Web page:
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Title: Fabrication of molecular devices based on DNA self-assembly
Author: Szymonik, Michal Piotr
Awarding Body: University of Leeds
Current Institution: University of Leeds
Date of Award: 2012
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Advances in molecular engineering have enabled the formation of increasingly sophisticated molecular systems. Use of DNA and other biomolecules has proven a particularly powerful tool for nanotechnology, with their unique chemistry allowing the synthesis of self-assembling nanoscale devices with complex structures and functionalities. The ability to integrate such constructs with solid state electronic devices would be of great value for the development of these technologies into practical devices. In this project, a method was developed allowing the specific targeted alignment and binding of single molecules to sites on nano-patterned metal electrodes, relying on the highly specific molecular recognition capabilities of DNA. The patterning method utilised self-assembled monolayers of I-mercapto11- undecanol as a molecular resist, which could be removed via reductive electrochemical desorption of the gold-thiol bond. This allowed the patterning of thiolated DNA probes on selected electrodes in an array. A DNA strand with sticky ends complementary to the surface probes can then specifically bind to the surface, bridging between sites where this enables the simultaneous hybridisation of both its single stranded regions. The surface binding and hybridisation of thiolated DNA oligonucleotides was tested using a colorimetric surface staining technique and the quality of monolayers was investigated using several methods. These trials informed the development of DNA-coated surfaces resistant to non-specific binding. The electrochemical desorption of SAMs was then investigated as a means for the high-resolution patterning of surfaces. Employing these techniques, the specific bridging of gold electrodes separated. by 70nm with 330 basepair DNA strands was demonstrated. Additionally, the selective thermal melt ing of different DNA probes and the ligation of surface-bound DNA constructs were examined as further methods of controlling the specificity of the assembly reaction.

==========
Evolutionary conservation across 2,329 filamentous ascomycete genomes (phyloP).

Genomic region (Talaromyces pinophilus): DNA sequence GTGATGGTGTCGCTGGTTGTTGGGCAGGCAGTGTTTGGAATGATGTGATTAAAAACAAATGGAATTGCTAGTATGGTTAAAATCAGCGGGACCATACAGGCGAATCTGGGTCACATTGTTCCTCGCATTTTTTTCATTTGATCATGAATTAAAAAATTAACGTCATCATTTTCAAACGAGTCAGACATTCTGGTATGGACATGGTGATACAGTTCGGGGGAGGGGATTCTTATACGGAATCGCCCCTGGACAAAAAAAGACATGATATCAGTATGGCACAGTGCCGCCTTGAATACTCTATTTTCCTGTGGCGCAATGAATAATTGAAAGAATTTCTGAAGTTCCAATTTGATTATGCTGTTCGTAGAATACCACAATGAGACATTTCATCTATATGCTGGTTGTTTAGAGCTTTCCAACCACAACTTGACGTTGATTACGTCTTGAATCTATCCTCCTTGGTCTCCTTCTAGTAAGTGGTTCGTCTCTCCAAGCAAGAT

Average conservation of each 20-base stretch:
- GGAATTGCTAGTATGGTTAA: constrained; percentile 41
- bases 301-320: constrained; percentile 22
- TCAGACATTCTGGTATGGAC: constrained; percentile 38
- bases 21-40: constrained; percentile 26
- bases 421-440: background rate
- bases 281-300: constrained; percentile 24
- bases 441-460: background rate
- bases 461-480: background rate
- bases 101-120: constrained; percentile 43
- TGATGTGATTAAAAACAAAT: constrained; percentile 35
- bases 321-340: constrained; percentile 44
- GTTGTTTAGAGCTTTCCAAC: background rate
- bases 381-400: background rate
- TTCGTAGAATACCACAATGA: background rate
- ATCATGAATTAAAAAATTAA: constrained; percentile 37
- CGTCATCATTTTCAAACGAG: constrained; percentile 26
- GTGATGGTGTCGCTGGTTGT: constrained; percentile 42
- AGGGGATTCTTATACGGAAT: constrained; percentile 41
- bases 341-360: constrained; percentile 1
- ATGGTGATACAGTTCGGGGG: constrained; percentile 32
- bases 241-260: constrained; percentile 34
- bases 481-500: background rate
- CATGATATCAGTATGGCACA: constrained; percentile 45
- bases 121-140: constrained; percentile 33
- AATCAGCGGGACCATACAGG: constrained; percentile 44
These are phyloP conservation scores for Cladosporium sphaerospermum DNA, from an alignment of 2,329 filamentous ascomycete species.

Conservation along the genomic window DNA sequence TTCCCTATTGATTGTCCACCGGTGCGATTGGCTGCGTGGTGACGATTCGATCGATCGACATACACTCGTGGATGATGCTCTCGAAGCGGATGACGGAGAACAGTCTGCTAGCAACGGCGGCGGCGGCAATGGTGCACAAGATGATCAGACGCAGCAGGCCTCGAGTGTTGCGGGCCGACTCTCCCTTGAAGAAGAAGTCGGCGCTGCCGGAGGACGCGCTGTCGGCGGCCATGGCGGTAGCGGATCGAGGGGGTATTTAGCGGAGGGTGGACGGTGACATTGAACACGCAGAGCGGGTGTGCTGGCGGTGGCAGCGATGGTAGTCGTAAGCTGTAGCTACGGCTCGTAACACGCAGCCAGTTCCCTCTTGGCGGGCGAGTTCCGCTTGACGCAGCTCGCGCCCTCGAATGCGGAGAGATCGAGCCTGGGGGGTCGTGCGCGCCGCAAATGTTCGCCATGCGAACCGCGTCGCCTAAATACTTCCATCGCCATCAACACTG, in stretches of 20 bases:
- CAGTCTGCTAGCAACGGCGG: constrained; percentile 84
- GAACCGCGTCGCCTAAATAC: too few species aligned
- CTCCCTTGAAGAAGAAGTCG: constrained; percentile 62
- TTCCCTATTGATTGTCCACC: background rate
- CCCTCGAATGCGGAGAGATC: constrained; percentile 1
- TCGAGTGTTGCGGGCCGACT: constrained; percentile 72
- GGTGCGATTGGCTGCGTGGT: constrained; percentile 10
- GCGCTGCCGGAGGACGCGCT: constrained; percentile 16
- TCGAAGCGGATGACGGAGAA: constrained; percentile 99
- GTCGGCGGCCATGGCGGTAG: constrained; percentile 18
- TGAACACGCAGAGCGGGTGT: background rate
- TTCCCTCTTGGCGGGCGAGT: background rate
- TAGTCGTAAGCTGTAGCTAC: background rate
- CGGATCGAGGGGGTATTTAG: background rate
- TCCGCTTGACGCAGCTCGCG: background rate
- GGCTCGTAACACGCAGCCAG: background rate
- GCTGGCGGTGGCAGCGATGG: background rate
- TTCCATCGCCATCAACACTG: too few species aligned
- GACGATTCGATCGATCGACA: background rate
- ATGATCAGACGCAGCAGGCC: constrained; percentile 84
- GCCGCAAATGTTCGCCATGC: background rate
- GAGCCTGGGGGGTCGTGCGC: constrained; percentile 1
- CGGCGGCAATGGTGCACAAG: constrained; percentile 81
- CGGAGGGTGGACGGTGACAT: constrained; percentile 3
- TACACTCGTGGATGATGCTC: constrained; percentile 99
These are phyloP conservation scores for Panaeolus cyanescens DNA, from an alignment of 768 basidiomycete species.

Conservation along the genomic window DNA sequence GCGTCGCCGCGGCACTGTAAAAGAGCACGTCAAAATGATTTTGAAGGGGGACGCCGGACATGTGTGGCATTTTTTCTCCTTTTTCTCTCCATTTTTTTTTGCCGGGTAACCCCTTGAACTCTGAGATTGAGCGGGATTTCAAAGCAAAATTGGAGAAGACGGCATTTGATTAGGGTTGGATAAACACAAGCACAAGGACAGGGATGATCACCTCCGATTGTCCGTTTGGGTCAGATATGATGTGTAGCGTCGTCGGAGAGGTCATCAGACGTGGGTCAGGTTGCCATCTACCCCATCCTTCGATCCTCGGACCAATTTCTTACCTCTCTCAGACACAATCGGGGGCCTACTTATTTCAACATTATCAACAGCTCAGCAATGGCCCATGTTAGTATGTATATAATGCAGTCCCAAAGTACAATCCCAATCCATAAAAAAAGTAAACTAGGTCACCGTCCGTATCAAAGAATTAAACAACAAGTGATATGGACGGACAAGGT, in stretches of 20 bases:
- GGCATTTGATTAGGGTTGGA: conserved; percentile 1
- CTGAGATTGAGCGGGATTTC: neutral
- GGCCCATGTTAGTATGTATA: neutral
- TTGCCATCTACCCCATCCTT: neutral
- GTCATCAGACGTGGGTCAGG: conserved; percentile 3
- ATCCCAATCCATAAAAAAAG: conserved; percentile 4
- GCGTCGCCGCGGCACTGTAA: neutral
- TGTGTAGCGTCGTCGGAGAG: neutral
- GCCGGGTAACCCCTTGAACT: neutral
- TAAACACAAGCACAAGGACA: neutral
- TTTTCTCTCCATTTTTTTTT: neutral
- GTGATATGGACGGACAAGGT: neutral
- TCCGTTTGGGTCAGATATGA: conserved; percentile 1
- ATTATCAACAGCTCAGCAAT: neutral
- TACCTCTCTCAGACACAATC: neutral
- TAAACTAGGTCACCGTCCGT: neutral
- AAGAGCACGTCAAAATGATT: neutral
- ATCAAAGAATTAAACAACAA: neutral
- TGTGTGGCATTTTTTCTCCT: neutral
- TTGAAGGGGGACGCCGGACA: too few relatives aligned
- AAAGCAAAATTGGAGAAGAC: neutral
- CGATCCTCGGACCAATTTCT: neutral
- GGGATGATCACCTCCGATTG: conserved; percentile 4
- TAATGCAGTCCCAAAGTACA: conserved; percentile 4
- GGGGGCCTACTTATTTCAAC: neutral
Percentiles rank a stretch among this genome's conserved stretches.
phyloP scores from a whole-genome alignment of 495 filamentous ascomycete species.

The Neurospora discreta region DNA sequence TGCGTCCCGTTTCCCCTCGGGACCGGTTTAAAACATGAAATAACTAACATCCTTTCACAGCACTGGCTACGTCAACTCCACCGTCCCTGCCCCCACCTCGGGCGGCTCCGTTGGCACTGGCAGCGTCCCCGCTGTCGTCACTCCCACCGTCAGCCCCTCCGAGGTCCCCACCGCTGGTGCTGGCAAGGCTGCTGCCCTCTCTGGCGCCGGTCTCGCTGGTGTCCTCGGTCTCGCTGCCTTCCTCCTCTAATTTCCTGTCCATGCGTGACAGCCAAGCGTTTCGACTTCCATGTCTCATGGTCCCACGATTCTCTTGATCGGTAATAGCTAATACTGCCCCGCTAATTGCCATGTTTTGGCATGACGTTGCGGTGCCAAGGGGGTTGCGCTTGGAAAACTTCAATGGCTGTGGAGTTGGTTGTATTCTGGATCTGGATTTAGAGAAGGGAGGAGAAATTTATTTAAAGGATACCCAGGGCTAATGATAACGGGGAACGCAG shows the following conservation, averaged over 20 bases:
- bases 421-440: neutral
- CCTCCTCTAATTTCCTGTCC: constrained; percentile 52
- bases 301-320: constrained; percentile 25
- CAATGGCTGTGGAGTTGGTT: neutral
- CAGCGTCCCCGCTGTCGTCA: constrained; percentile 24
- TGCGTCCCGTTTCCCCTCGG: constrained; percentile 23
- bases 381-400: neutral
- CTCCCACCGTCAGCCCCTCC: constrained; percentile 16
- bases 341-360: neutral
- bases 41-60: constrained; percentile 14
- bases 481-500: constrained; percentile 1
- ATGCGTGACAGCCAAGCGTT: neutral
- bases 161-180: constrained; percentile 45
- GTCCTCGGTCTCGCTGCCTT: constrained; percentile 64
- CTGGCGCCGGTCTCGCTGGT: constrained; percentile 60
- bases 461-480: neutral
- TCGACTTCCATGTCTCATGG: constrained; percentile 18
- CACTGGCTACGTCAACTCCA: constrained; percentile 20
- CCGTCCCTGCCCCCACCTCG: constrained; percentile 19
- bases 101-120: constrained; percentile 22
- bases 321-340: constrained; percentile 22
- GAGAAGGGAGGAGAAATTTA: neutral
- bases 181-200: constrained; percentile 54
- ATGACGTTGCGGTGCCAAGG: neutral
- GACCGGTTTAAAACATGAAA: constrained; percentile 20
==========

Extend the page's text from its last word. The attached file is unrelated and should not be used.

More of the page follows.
Supervisor: Not available Sponsor: Not available
Qualification Name: Thesis (Ph.D.) Qualification Level: Doctoral
EThOS ID:  DOI: Not available